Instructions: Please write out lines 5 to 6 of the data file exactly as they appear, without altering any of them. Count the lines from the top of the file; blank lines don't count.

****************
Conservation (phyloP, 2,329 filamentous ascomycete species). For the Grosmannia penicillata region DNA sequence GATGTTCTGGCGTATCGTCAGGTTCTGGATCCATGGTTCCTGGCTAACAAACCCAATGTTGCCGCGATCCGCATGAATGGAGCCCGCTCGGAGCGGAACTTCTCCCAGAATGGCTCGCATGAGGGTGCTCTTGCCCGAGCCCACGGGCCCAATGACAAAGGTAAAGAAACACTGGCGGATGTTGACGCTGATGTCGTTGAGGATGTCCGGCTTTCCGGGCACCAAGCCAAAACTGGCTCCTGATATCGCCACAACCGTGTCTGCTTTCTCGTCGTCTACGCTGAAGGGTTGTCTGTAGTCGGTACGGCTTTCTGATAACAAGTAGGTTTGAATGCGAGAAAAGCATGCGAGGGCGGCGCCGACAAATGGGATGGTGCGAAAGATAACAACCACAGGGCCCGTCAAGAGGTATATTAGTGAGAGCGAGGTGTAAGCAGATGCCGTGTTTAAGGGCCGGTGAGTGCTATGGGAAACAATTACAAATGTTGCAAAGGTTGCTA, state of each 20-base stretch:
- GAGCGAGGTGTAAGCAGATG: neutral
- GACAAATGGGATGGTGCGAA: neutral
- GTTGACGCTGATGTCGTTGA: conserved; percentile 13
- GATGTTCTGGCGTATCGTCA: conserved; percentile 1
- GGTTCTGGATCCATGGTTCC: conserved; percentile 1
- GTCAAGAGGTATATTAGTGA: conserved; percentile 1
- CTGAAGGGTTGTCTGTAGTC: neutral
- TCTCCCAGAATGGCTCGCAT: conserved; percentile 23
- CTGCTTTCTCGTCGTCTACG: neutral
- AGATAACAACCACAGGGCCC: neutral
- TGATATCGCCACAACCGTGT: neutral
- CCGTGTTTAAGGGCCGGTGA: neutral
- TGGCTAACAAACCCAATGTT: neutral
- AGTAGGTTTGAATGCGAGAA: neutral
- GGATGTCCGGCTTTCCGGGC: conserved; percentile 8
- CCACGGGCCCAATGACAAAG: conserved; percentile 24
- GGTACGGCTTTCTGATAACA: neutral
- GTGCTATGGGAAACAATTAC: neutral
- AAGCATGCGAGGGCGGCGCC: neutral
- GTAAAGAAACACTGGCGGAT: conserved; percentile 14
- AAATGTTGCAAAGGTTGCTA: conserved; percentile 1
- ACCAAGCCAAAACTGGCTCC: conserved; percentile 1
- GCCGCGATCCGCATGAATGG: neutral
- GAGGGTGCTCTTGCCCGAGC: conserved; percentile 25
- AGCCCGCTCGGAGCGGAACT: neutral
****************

- GATGTTCTGGCGTATCGTCA: conserved; percentile 1
- GGTTCTGGATCCATGGTTCC: conserved; percentile 1